For this study, nine domestic helpers were recruited via snowball sampling from two local churches. We made use of snowball sampling, as it is a useful technique for reaching difficult to locate participants like migrant workers. In addition, given the sensitive nature of some personal experiences, it was important for the researchers to build rapport with the community before the women would agree to the study. All of the participants were females, 26–39 years old, and from the Philippines. In terms of working experience, some had worked in Singapore for a few months while others had worked for 10 years.
We divided the participants into three design teams, each consisting of three participants. Collaboration with the participants took place over three sessions, each lasting between an hour and ninety minutes: (1) a focus group, (2) a design session and (3) an evaluation session. The entire study took place over a period of four months.
As none of our participants had any design experience, we began the focus group with an explanation of the concept of participatory design. Drawing upon prior research, our study defines participatory design as “a democratic approach to design by creating a platform for active end-user participation in the design process” . To encourage active participation, we stressed that all aspects of the proposed solution would be open to the participants’ suggestions and feedback. Following this, participants were asked to share how they currently made use of technology to share stories with their families, and any problems they faced. They were then asked to discuss their initial ideas for possible solutions. Finally, the participants were provided with a cultural probe pack consisting of a Polaroid camera and writing material and given between two weeks to capture significant personal experiences for discussion in the design session. As Gaver explains, cultural probes are designed to provoke inspirational responses and provide fragmentary clues about their lives making them valuable in inspiring design ideas that could enrich people’s lives . More importantly, given the participants’ work environment, we felt that probes would allow us to gather tacit information in an unobtrusive manner. We shared suggestions for use of the camera, such as capturing significant people, places or events in their lives. At the same time, we stressed that such suggestions were for inspiration only and that the women could be as creative as they wanted.
During the design session, participants were asked to present the photos and the stories they recorded using the probes. Next, they were asked to group their photos to uncover dominant themes. We also paid attention to the intended audiences of the stories and how the women hoped to share their experiences. After this, the participants were shown three existing storytelling applicationsFootnote 1 to familiarize them with common features and interfaces. The remainder of the session was devoted to coming up with usage scenarios and features for the proposed solution. With the exception of the first group, the other two groups were presented with the design ideas proposed by the previous groups and asked to critique and build upon these designs. It is important to note that this critique was done only after each team had finished proposing their ideas. We chose to adopt this “mixing ideas” technique as it remains a useful way of merging individual ideas into larger, collaborative ideas .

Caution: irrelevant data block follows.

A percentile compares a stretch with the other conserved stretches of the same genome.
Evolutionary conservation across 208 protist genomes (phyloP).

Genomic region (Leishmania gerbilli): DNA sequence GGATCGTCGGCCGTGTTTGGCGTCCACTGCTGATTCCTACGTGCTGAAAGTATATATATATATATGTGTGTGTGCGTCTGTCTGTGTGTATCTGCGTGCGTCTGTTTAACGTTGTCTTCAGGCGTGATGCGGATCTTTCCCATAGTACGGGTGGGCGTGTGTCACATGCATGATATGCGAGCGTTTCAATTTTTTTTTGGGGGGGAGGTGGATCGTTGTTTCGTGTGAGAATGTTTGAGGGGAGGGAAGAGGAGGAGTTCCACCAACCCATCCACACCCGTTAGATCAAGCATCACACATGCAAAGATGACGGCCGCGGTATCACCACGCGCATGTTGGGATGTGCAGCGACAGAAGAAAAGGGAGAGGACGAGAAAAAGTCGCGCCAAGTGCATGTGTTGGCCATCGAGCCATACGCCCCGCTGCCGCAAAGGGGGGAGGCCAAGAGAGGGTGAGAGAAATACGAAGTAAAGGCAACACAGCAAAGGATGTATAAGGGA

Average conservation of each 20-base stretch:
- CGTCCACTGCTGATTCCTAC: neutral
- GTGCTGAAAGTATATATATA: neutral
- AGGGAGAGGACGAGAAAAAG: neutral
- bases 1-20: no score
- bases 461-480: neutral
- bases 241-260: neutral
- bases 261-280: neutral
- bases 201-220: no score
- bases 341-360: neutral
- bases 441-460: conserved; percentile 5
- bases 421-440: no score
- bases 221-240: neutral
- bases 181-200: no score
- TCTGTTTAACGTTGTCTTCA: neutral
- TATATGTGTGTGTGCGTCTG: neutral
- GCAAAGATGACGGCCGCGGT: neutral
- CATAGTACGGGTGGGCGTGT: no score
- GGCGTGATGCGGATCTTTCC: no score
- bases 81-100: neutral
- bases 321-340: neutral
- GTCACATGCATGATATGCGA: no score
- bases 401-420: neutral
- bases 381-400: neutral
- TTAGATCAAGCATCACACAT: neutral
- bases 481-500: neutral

Between the second and third session, a low-fi mockup of the prototype was put together by the researcher, which was then evaluated by the design teams in the final session. During the evaluation session, participants interacted with the mock-up and provided feedback on the system. For example, to evaluate the usefulness of the reflective prompts, participants were asked to create a story using one of the prompts. Prompts that were deemed unsatisfactory were then removed.
Following the sessions, the researchers carried out inductive coding on the researcher notes taken during the sessions, as well as on the probe pack materials gathered by participants. As Seidman points out, inductive coding is useful for condensing raw textual data into a brief summary format and to establish clear links between research objectives and the summary findings from the raw data . From this, we were able to sort low-level codes into broader themes. For instance, suggestion, topic, inspiration were grouped into the theme of prompts or triggers.
Having described our study procedures, in the following sections we will present the key findings from the focus group, followed by the results of the design and evaluation sessions.